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What Is the Difference Between DBMS and RDBMS?

DBMS are typically used for the databases on a single hard drive, while RDBMS are more common for large networks.
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  • Written By: Troy Holmes
  • Edited By: W. Everett
  • Last Modified Date: 27 September 2014
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A database is a software application that enables the storage of data. Within database architecture there are different theories and implementations for storing the physical data. A relation database management system (RDBMS) is a database that stores data in tables with relationships to other tables. In comparison, a database management system (DBMS) does not require the definition of relationships between tables. Both DBMS and RDBMS are models for storing information in a physical database.

Information is a critical factor for competitive advantage in business today. Typically large organizations use multiple databases to perform business operations. These databases can include both large DBMS and RDBMS. Typically large sophisticated sets of data require an RDBMS solution, whereas smaller data collections can be managed with a DBMS.

A logical data model is a schematic that is used to express data for an organization. Today there are multiple techniques for creating a data model. A relational data model includes tables, keys, indexes, and foreign key relationships to other tables. Both DBMS and RDBMS support the concept of foreign keys, only RDBMS enforces those rules.

Cardinality is a mathematical term that explains the number of elements in a set. The cardinality relationship in a database explains the number of elements that can belong to a table with relationships. An example of cardinality is easily described with a person and phone numbers. Typically people have multiple phone numbers. This would be a one-to-many relationship in relational database theory.

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Relational database theory was first introduced by Edgar Frank Codd in 1970. Within his theory Mr. Codd defined 13 rules, often termed “Cod’s 12 rules” because he numbered them zero through 12, on satisfying a relational model. The relational model requires a RDMS be built based on relationships to other data within the data model.

Before a software application can be considered a database it must have a mechanism to save data to a physical device. This will allow other software to retrieve the saved data later. The DBMS and RDBMS both allow this to happen.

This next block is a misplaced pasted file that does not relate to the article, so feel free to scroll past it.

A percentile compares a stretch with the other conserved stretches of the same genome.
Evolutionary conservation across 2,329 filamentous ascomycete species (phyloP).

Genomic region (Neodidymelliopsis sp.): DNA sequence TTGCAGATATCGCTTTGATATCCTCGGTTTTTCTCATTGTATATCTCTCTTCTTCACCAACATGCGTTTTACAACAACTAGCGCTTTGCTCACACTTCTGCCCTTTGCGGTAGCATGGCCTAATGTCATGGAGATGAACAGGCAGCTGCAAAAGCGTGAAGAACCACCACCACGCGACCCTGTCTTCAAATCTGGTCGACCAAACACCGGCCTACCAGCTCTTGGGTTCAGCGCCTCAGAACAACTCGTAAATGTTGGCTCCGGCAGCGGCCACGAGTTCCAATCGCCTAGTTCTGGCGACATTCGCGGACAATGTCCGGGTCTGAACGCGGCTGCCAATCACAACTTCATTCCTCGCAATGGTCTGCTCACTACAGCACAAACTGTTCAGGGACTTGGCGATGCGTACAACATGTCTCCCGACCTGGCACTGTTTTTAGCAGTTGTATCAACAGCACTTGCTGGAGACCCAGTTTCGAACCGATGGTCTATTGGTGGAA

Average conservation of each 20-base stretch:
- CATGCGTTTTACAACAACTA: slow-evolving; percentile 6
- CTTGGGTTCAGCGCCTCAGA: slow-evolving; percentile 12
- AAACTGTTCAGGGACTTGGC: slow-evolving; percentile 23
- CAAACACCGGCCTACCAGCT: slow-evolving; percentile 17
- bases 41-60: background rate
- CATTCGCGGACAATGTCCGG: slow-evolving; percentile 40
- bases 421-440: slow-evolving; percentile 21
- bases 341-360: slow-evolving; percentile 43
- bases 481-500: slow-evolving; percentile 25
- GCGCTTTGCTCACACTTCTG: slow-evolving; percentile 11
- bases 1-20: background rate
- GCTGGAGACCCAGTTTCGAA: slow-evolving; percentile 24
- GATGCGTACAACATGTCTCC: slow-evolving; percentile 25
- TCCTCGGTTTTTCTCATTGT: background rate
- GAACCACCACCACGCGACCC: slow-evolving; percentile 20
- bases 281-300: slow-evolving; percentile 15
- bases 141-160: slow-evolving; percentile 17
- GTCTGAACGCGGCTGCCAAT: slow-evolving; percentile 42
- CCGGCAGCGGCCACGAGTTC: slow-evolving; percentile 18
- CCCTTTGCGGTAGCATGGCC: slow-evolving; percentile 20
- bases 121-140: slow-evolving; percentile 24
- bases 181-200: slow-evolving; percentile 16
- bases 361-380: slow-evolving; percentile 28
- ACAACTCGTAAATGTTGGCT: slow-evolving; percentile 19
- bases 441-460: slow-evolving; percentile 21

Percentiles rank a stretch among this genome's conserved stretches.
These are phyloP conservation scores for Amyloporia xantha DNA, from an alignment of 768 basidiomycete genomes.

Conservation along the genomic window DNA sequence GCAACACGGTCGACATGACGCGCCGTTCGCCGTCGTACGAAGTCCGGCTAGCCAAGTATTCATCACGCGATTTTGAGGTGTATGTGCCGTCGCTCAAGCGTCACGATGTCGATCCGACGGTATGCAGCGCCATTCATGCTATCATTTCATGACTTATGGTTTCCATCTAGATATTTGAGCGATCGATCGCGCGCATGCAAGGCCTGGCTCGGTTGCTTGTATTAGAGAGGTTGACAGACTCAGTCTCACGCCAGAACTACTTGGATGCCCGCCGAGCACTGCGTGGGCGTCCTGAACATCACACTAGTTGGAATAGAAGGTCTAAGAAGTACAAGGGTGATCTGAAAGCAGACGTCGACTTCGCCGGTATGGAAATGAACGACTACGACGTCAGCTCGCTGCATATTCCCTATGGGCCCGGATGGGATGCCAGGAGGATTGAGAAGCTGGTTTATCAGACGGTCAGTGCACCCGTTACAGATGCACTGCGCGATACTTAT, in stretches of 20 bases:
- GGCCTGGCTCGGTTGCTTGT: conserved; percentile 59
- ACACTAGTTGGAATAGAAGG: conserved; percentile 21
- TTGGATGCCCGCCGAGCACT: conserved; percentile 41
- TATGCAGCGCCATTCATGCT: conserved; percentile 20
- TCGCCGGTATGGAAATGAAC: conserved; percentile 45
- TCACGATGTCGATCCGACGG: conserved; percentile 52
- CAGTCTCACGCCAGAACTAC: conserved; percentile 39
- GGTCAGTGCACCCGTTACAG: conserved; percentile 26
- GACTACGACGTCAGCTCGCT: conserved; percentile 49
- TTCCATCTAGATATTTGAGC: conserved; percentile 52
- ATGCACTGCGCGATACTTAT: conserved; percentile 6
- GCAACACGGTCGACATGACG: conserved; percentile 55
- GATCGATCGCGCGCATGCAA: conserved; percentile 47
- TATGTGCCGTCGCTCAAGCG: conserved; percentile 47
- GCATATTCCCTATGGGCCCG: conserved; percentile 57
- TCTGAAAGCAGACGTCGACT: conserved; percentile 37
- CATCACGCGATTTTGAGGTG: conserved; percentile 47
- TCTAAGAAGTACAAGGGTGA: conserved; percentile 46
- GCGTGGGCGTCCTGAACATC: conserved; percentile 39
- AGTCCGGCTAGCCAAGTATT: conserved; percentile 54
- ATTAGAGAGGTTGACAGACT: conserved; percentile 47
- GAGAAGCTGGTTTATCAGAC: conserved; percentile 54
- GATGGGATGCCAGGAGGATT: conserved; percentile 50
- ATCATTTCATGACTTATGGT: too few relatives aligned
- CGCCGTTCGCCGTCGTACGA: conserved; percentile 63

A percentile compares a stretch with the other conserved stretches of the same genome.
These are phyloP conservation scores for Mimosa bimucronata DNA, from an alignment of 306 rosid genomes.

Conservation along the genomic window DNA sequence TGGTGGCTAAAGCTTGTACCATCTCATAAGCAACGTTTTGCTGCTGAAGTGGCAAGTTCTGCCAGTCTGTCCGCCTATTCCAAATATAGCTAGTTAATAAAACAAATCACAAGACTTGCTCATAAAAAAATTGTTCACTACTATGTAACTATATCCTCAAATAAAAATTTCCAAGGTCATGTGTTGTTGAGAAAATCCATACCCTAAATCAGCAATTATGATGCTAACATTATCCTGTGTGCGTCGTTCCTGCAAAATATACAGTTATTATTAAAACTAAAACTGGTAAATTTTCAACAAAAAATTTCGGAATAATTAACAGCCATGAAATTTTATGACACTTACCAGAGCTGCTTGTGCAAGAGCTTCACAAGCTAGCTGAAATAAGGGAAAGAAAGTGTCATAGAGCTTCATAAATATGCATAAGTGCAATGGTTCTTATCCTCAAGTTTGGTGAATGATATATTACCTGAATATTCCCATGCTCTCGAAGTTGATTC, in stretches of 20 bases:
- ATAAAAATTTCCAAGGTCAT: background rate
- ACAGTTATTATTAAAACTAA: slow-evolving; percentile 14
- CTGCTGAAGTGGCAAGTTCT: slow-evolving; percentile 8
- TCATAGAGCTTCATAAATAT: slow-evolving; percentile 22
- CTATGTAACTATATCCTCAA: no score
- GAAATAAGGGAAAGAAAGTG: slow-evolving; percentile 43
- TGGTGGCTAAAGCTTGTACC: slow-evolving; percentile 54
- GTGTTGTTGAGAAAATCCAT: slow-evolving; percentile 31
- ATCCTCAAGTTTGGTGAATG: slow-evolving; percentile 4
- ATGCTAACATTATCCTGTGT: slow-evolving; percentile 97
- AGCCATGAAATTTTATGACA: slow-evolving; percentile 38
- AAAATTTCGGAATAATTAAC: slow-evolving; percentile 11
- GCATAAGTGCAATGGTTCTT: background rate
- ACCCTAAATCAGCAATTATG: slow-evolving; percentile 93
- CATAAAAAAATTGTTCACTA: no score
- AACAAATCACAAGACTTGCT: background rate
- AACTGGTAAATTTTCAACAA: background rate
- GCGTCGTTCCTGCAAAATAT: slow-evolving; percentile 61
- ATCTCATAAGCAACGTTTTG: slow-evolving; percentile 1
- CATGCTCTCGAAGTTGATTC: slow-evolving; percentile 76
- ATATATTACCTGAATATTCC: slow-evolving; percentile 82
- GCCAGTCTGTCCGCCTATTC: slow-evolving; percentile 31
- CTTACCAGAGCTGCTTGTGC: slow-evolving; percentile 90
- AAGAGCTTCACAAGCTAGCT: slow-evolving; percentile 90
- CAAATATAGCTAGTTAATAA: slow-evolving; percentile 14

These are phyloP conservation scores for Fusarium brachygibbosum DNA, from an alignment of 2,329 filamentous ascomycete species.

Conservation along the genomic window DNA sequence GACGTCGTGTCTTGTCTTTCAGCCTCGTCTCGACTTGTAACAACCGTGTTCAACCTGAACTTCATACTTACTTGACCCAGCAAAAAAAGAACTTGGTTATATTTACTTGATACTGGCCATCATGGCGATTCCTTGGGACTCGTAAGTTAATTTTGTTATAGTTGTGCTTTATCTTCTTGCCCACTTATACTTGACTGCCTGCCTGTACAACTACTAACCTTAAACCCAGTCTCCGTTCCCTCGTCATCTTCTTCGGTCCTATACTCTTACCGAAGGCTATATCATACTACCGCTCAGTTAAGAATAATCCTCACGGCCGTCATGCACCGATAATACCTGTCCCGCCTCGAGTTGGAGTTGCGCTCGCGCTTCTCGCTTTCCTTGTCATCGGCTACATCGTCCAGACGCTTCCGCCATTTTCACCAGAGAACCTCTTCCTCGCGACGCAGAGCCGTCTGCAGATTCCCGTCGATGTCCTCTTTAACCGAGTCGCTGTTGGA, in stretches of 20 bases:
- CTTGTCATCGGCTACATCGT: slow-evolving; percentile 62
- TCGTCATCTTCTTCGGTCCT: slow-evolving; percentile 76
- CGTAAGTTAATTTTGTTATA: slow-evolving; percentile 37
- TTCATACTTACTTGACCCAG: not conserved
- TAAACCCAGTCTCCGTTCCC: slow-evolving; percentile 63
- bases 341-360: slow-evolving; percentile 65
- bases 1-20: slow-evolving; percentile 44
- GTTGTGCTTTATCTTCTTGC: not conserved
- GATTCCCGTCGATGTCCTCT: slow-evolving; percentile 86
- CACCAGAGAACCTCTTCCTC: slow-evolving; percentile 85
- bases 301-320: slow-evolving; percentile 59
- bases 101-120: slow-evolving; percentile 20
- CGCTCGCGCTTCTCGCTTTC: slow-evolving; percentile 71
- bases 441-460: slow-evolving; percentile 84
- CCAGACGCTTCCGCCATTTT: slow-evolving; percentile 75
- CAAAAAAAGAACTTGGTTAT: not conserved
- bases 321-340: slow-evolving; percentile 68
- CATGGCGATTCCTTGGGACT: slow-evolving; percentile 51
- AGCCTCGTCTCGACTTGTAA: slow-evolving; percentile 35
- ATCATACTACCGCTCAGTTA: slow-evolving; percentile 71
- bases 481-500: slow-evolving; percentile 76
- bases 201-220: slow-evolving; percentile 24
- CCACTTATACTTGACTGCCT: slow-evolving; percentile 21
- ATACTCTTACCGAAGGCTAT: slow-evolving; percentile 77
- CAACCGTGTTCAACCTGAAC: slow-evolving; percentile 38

A flat file is data that is 'flat' in logical nature. This data has no relationship to other data and requires programming logic to retrieve records from a physical device. These types of files are good for simple lists but are not recommended for large complex operations. The flat file is allowed in DBMS design, but not accepted in RDBMS design.

Relational database design is the next generation forward from database management system design. The relational database used the fundamentals of DBMS as the base model for storing data. DBMS and RDBMS are supported by most database vendors. Typically, RDBMS is used for more complex business applications.

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anon177701
Post 3

I have a different view about this concept. DBMS is basically set of system programs which helps to store, retrieve and manipulate the database. If this system programs support a database (to perform the above mentioned tasks) which got designed using relational theory (or methodology), then it is called as RDBMS.

Same thing is applicable to Hierarchical and Network models.

In short, DBMS is an abstract concept and RDBMS, NDBMS, HDBMS are specific implementations depending upon the data model used.

healthnwell
Post 2

@donbri5--The dbms systems that were first designed in the seventies did not have the relation aspect. In today's world of management systems, most of them are relation database management systems. As the technology advanced so did the type of database systems. It's not likely to see on these days without the relation capabilities, though you might see it in a very small system.

donbri5
Post 1

I am surprised that database management systems are still around. It would seem that the relation database management systems would replace them entirely. I see how the relation database management system helps to keep related information available for future use. This is really relevant when you are working with a lot of data.

I don't see the relevance of the database management system in today's world. Does anyone have any examples of when this would be better to use over the relation database?

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